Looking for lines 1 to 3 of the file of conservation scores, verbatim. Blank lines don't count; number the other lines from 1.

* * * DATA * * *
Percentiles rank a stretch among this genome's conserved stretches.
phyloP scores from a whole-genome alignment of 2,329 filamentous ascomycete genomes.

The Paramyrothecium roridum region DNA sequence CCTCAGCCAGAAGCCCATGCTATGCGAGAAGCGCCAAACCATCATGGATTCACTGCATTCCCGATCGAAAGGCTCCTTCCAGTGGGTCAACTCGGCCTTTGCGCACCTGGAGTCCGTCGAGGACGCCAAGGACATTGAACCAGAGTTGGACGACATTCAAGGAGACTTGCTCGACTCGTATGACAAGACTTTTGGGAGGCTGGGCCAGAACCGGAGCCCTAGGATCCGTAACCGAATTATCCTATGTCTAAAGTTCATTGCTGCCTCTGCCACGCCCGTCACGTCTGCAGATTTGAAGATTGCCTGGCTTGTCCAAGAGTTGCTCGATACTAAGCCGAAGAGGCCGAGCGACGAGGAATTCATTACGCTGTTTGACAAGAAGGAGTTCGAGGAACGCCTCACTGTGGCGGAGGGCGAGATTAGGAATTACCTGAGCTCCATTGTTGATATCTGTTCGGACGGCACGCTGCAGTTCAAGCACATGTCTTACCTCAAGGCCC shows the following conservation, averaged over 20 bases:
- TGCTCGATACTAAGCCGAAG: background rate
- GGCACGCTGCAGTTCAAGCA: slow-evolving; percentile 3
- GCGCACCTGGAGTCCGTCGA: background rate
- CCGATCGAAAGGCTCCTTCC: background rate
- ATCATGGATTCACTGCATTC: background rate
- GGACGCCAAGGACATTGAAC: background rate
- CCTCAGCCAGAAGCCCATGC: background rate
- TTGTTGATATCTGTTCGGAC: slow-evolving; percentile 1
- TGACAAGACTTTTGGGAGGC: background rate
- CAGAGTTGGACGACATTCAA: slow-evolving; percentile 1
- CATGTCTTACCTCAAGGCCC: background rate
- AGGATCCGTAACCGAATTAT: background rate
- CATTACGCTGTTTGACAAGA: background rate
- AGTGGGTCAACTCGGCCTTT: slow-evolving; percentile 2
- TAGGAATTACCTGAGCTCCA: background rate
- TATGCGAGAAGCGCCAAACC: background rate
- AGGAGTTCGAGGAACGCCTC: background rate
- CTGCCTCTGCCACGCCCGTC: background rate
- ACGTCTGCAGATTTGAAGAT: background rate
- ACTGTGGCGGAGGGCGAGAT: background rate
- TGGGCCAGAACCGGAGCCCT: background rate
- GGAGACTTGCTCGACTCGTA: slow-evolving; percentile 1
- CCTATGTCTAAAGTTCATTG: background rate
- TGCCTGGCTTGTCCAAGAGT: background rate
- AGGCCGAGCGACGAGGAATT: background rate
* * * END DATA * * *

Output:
Percentiles rank a stretch among this genome's conserved stretches.
phyloP scores from a whole-genome alignment of 2,329 filamentous ascomycete genomes.

The Paramyrothecium roridum region DNA sequence CCTCAGCCAGAAGCCCATGCTATGCGAGAAGCGCCAAACCATCATGGATTCACTGCATTCCCGATCGAAAGGCTCCTTCCAGTGGGTCAACTCGGCCTTTGCGCACCTGGAGTCCGTCGAGGACGCCAAGGACATTGAACCAGAGTTGGACGACATTCAAGGAGACTTGCTCGACTCGTATGACAAGACTTTTGGGAGGCTGGGCCAGAACCGGAGCCCTAGGATCCGTAACCGAATTATCCTATGTCTAAAGTTCATTGCTGCCTCTGCCACGCCCGTCACGTCTGCAGATTTGAAGATTGCCTGGCTTGTCCAAGAGTTGCTCGATACTAAGCCGAAGAGGCCGAGCGACGAGGAATTCATTACGCTGTTTGACAAGAAGGAGTTCGAGGAACGCCTCACTGTGGCGGAGGGCGAGATTAGGAATTACCTGAGCTCCATTGTTGATATCTGTTCGGACGGCACGCTGCAGTTCAAGCACATGTCTTACCTCAAGGCCC shows the following conservation, averaged over 20 bases: